I reminded him about that when I spoke to him earlier this week. He chuckled, sounding like it hurt to laugh.
"That really was nothing," he said. "I wouldn't worry about that again. That's the beauty of the Baja; it's just so simple. In the WRC we're always worrying about everything, like on the Acropolis - was everybody getting a fair run in the dust in the dark; on the Baja you just get on with it. There's no point getting annoyed if you're in the dust or stuck in a siltbed, it's not going to change anything, you just have to get on with getting yourself out of there."
Meeke admitted he'd underestimated the size of the task prior to the start of his latest adventure.
"The scale of the thing is something you just can't comprehend before you do it," he said. "Davy Patterson [brother of Petter Solberg's co-driver Chris Patterson] is one of my best mates and he's done Baja before and told me all the stories. You listen to them and think you're prepared. You're not. Nowhere near.
"And when you're in the middle of it, you realise that you're nowhere near prepared for it. One of the biggest things for me was the mood swings during the race. I'd go from absolutely hating it more than I could imagine to being on a fantastic gravel road flat-out in fifth gear thinking, 'This really is what dreams are made of'. And then you're back into the ruts and hating it again."
Aside from stopping for fuel and a banana or two, there was no respite for Meeke and the nine other solo bike riders who made it from start to finish, but it was in the dark when Meeke really wondered about his mental state.
Without a WRC seat since his Mini chance went sour, Meeke has been keeping himself busy in more adventurous ways © LAT
"When the trophy trucks [Baja's Formula 1 equivalent] started catching us, then it got really crazy," he said. "I remember a couple of times seeing the lights coming - and you can hear the noise as well - and in trying to get the bike out of the way I stalled. That's a really bad moment, knowing the truck's almost upon you and they can't even see you! At one stage, I just stood in the middle of the road waving my arms - the guy saw me at the last minute and headed straight into the cactus trees without lifting. It was mental. It was absolute mayhem at times.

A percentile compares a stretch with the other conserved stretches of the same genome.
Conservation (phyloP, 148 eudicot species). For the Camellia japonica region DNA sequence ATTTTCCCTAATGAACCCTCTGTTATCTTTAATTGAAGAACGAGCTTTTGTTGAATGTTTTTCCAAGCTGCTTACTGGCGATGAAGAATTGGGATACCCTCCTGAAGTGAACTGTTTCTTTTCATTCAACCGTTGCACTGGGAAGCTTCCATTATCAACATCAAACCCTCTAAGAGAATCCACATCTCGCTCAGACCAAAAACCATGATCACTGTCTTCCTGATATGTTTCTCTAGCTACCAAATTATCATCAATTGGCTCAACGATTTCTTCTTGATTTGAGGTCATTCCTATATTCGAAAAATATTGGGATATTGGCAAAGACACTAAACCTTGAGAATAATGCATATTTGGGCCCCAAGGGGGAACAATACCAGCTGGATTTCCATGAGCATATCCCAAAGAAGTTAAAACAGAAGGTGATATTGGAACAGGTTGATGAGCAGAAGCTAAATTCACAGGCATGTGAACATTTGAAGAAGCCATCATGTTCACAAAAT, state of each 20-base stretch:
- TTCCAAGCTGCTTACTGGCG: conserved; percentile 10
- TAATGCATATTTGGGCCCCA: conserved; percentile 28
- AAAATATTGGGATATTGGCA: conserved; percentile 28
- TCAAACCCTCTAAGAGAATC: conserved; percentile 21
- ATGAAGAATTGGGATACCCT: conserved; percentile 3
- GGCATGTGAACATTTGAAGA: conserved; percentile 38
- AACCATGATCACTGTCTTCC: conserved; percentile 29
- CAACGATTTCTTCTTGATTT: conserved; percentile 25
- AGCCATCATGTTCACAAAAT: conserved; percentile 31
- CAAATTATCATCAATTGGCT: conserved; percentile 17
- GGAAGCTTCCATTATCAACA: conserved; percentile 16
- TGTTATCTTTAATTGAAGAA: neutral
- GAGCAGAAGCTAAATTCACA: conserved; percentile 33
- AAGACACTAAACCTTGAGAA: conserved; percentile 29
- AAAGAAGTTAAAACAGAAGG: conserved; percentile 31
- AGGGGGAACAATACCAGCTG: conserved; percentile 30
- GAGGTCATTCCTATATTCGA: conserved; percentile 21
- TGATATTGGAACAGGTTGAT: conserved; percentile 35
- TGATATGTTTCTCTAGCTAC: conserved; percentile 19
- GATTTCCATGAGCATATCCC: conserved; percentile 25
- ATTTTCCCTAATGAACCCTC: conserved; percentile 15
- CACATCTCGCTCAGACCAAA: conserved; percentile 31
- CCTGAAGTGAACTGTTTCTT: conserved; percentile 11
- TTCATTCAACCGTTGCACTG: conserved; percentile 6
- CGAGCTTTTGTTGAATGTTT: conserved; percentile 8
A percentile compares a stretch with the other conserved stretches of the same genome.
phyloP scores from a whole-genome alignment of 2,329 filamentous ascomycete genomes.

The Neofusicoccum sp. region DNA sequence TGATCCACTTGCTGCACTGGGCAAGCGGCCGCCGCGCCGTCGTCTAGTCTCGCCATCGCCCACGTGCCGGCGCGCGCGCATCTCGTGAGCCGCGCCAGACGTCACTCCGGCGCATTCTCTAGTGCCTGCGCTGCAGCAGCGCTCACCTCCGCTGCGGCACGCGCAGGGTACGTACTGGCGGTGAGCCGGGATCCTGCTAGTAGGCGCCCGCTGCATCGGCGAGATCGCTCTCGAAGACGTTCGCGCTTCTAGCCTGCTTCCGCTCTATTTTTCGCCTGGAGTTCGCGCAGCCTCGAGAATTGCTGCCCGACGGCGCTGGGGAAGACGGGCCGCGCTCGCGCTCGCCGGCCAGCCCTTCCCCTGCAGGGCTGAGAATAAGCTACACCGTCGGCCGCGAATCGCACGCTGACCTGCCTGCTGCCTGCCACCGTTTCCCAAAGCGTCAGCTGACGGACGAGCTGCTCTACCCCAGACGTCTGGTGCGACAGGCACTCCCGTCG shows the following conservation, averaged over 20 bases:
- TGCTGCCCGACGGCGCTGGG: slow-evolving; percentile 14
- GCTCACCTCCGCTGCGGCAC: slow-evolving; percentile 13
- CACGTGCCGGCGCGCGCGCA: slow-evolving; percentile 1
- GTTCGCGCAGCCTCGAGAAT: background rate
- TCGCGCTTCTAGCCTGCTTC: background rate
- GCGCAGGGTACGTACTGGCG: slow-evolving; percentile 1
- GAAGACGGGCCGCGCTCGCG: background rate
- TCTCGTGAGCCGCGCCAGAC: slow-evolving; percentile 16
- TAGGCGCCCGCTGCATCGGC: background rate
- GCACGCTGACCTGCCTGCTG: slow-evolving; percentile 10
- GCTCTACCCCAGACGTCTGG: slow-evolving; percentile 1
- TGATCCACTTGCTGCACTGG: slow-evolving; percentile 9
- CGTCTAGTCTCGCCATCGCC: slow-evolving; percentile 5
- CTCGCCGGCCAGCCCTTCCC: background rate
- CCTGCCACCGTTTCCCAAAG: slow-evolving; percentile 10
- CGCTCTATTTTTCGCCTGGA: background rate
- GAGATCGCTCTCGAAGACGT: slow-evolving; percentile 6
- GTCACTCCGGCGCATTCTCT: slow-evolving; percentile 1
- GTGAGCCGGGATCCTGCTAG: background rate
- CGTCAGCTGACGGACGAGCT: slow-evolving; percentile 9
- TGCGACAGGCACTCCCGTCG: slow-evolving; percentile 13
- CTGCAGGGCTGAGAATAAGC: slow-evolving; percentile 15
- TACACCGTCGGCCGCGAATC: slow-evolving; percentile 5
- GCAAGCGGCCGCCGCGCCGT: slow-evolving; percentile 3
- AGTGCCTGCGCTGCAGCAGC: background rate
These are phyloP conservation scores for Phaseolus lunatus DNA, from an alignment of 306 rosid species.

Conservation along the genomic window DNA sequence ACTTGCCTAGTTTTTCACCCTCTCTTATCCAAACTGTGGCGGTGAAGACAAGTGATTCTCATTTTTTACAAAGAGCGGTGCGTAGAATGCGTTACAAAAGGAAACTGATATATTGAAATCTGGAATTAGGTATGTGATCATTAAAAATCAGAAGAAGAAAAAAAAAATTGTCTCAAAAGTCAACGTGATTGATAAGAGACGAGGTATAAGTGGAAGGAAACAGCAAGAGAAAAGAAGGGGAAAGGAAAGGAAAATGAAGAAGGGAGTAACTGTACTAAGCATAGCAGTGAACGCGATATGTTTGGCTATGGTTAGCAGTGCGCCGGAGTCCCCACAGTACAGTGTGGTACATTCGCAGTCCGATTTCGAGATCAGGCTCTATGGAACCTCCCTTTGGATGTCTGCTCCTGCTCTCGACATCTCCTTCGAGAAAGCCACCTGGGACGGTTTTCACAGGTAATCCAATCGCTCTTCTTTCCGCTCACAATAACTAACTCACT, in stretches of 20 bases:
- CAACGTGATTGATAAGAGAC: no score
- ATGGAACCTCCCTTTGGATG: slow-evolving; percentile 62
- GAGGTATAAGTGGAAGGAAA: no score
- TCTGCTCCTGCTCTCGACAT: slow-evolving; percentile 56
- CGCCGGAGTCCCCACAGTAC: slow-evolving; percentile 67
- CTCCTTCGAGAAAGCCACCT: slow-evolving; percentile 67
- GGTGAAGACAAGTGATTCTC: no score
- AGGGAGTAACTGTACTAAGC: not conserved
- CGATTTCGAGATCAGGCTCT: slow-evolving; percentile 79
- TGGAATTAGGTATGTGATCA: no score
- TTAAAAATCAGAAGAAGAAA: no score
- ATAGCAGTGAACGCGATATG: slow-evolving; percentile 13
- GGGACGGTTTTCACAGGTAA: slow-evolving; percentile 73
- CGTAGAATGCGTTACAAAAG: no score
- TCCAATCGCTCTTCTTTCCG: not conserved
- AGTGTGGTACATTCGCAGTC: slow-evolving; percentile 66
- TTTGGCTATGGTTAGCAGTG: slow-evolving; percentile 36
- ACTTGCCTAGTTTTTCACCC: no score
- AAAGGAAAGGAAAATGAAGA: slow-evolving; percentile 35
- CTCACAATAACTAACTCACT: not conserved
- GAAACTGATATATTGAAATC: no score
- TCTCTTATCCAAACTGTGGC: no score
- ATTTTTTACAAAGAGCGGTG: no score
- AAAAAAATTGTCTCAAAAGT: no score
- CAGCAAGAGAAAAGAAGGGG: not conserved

"Probably the worst moment was when I found this guy on a quad bike. He was slumped over the handlebars. I went to him and asked if he was OK. He said he was stuck, so I said I'd help get him out. Just then I heard a truck coming, absolutely flat-out. I was shouting at the guy to move, but he was trying to push the bike. In the end I shoved him out of the way and the truck landed plum on top of his bike. Like I said, it was crazy."
Would he go back? Just try and stop him.
Motorsport might seem a little crazy from time to time and Baja's probably a little madder than most, but that's why we love it.
And that's why we go back for more.
Good on you, Mr Meeke.
Here's hoping he won't have the time or contractual ability to go back next year; if there's any justice, a World Rally Championship deal will have him tied down and kept well away from such insanity!
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David Evans is the rallies editor of Autosport and Motorsport News. A successful rally driving father ensured an early introduction to motorsport and, fascinated as he was by rallying, the fourth estate was of equal interest. Having read (or at least looked at the pictures) from the age of two, he joined <i>Motoring News</i> in 1996 and later moved to Autosport in 2002.@davidevansrally More features by David Evans